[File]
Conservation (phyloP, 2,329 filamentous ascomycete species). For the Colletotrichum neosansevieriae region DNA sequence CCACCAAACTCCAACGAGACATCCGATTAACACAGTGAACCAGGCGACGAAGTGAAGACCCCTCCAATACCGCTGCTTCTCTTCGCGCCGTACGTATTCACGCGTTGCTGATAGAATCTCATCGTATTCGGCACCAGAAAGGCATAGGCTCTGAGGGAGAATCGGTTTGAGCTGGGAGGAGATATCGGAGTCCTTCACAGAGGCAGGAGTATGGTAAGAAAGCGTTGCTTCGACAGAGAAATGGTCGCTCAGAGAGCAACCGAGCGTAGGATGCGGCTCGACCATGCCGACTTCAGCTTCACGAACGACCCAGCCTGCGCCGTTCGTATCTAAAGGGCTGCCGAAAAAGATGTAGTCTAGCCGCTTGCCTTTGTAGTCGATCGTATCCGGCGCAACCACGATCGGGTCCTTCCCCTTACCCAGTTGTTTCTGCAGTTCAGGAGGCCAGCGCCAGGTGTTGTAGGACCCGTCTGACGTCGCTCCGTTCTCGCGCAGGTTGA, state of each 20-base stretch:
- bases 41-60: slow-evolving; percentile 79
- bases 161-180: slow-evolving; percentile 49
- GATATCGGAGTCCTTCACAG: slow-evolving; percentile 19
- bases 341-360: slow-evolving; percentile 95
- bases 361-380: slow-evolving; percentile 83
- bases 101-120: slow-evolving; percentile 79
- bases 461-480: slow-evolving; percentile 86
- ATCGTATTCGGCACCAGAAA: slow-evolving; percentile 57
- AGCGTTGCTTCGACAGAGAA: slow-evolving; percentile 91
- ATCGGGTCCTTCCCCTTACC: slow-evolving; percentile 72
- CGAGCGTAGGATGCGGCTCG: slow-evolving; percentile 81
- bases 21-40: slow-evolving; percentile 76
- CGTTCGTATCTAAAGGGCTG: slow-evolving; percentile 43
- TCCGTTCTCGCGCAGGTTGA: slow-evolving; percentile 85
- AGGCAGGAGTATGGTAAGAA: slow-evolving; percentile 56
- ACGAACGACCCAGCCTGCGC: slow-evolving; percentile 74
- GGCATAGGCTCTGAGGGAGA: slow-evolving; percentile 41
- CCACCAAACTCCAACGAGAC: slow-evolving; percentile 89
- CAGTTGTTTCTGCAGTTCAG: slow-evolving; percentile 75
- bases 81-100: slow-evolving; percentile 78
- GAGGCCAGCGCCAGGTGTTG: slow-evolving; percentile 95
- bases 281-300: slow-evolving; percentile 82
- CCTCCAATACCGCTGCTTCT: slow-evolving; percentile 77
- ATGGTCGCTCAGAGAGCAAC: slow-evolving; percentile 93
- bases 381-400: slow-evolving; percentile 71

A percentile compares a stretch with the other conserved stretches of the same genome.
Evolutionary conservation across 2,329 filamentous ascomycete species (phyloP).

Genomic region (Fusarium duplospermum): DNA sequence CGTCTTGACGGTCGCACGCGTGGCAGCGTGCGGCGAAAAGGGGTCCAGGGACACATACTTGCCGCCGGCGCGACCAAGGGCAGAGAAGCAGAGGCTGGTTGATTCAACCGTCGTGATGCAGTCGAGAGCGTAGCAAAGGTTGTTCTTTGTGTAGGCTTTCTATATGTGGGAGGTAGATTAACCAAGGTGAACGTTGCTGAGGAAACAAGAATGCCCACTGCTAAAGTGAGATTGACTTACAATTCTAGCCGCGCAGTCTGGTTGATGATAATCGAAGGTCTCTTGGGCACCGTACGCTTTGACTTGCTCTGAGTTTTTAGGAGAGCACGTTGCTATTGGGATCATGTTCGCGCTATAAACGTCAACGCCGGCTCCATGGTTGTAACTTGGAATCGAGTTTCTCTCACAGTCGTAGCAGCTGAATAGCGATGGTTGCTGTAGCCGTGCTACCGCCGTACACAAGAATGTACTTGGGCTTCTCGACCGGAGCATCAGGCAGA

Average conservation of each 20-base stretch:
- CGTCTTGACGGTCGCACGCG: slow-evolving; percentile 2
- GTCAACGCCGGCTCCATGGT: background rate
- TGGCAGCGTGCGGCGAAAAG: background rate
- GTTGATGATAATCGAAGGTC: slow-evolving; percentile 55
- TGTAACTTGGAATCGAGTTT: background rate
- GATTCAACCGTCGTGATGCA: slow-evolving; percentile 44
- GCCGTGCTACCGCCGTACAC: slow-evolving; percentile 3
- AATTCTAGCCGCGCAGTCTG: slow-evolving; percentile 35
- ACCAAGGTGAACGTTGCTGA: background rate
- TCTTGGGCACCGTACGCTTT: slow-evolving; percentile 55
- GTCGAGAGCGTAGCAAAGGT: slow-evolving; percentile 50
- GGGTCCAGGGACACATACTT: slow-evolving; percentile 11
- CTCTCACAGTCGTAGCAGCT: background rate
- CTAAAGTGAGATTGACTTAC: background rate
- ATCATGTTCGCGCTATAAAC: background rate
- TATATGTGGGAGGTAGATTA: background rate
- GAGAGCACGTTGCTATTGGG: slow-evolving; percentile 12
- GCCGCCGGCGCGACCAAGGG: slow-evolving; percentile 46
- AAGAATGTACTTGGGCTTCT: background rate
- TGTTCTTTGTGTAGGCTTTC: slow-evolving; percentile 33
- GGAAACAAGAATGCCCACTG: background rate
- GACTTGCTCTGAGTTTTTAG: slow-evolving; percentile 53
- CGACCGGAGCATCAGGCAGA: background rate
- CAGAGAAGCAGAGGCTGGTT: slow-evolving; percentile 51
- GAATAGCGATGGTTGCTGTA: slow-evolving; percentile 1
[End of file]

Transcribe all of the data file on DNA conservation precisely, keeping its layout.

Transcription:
Conservation (phyloP, 2,329 filamentous ascomycete species). For the Colletotrichum neosansevieriae region DNA sequence CCACCAAACTCCAACGAGACATCCGATTAACACAGTGAACCAGGCGACGAAGTGAAGACCCCTCCAATACCGCTGCTTCTCTTCGCGCCGTACGTATTCACGCGTTGCTGATAGAATCTCATCGTATTCGGCACCAGAAAGGCATAGGCTCTGAGGGAGAATCGGTTTGAGCTGGGAGGAGATATCGGAGTCCTTCACAGAGGCAGGAGTATGGTAAGAAAGCGTTGCTTCGACAGAGAAATGGTCGCTCAGAGAGCAACCGAGCGTAGGATGCGGCTCGACCATGCCGACTTCAGCTTCACGAACGACCCAGCCTGCGCCGTTCGTATCTAAAGGGCTGCCGAAAAAGATGTAGTCTAGCCGCTTGCCTTTGTAGTCGATCGTATCCGGCGCAACCACGATCGGGTCCTTCCCCTTACCCAGTTGTTTCTGCAGTTCAGGAGGCCAGCGCCAGGTGTTGTAGGACCCGTCTGACGTCGCTCCGTTCTCGCGCAGGTTGA, state of each 20-base stretch:
- bases 41-60: slow-evolving; percentile 79
- bases 161-180: slow-evolving; percentile 49
- GATATCGGAGTCCTTCACAG: slow-evolving; percentile 19
- bases 341-360: slow-evolving; percentile 95
- bases 361-380: slow-evolving; percentile 83
- bases 101-120: slow-evolving; percentile 79
- bases 461-480: slow-evolving; percentile 86
- ATCGTATTCGGCACCAGAAA: slow-evolving; percentile 57
- AGCGTTGCTTCGACAGAGAA: slow-evolving; percentile 91
- ATCGGGTCCTTCCCCTTACC: slow-evolving; percentile 72
- CGAGCGTAGGATGCGGCTCG: slow-evolving; percentile 81
- bases 21-40: slow-evolving; percentile 76
- CGTTCGTATCTAAAGGGCTG: slow-evolving; percentile 43
- TCCGTTCTCGCGCAGGTTGA: slow-evolving; percentile 85
- AGGCAGGAGTATGGTAAGAA: slow-evolving; percentile 56
- ACGAACGACCCAGCCTGCGC: slow-evolving; percentile 74
- GGCATAGGCTCTGAGGGAGA: slow-evolving; percentile 41
- CCACCAAACTCCAACGAGAC: slow-evolving; percentile 89
- CAGTTGTTTCTGCAGTTCAG: slow-evolving; percentile 75
- bases 81-100: slow-evolving; percentile 78
- GAGGCCAGCGCCAGGTGTTG: slow-evolving; percentile 95
- bases 281-300: slow-evolving; percentile 82
- CCTCCAATACCGCTGCTTCT: slow-evolving; percentile 77
- ATGGTCGCTCAGAGAGCAAC: slow-evolving; percentile 93
- bases 381-400: slow-evolving; percentile 71

A percentile compares a stretch with the other conserved stretches of the same genome.
Evolutionary conservation across 2,329 filamentous ascomycete species (phyloP).

Genomic region (Fusarium duplospermum): DNA sequence CGTCTTGACGGTCGCACGCGTGGCAGCGTGCGGCGAAAAGGGGTCCAGGGACACATACTTGCCGCCGGCGCGACCAAGGGCAGAGAAGCAGAGGCTGGTTGATTCAACCGTCGTGATGCAGTCGAGAGCGTAGCAAAGGTTGTTCTTTGTGTAGGCTTTCTATATGTGGGAGGTAGATTAACCAAGGTGAACGTTGCTGAGGAAACAAGAATGCCCACTGCTAAAGTGAGATTGACTTACAATTCTAGCCGCGCAGTCTGGTTGATGATAATCGAAGGTCTCTTGGGCACCGTACGCTTTGACTTGCTCTGAGTTTTTAGGAGAGCACGTTGCTATTGGGATCATGTTCGCGCTATAAACGTCAACGCCGGCTCCATGGTTGTAACTTGGAATCGAGTTTCTCTCACAGTCGTAGCAGCTGAATAGCGATGGTTGCTGTAGCCGTGCTACCGCCGTACACAAGAATGTACTTGGGCTTCTCGACCGGAGCATCAGGCAGA

Average conservation of each 20-base stretch:
- CGTCTTGACGGTCGCACGCG: slow-evolving; percentile 2
- GTCAACGCCGGCTCCATGGT: background rate
- TGGCAGCGTGCGGCGAAAAG: background rate
- GTTGATGATAATCGAAGGTC: slow-evolving; percentile 55
- TGTAACTTGGAATCGAGTTT: background rate
- GATTCAACCGTCGTGATGCA: slow-evolving; percentile 44
- GCCGTGCTACCGCCGTACAC: slow-evolving; percentile 3
- AATTCTAGCCGCGCAGTCTG: slow-evolving; percentile 35
- ACCAAGGTGAACGTTGCTGA: background rate
- TCTTGGGCACCGTACGCTTT: slow-evolving; percentile 55
- GTCGAGAGCGTAGCAAAGGT: slow-evolving; percentile 50
- GGGTCCAGGGACACATACTT: slow-evolving; percentile 11
- CTCTCACAGTCGTAGCAGCT: background rate
- CTAAAGTGAGATTGACTTAC: background rate
- ATCATGTTCGCGCTATAAAC: background rate
- TATATGTGGGAGGTAGATTA: background rate
- GAGAGCACGTTGCTATTGGG: slow-evolving; percentile 12
- GCCGCCGGCGCGACCAAGGG: slow-evolving; percentile 46
- AAGAATGTACTTGGGCTTCT: background rate
- TGTTCTTTGTGTAGGCTTTC: slow-evolving; percentile 33
- GGAAACAAGAATGCCCACTG: background rate
- GACTTGCTCTGAGTTTTTAG: slow-evolving; percentile 53
- CGACCGGAGCATCAGGCAGA: background rate
- CAGAGAAGCAGAGGCTGGTT: slow-evolving; percentile 51
- GAATAGCGATGGTTGCTGTA: slow-evolving; percentile 1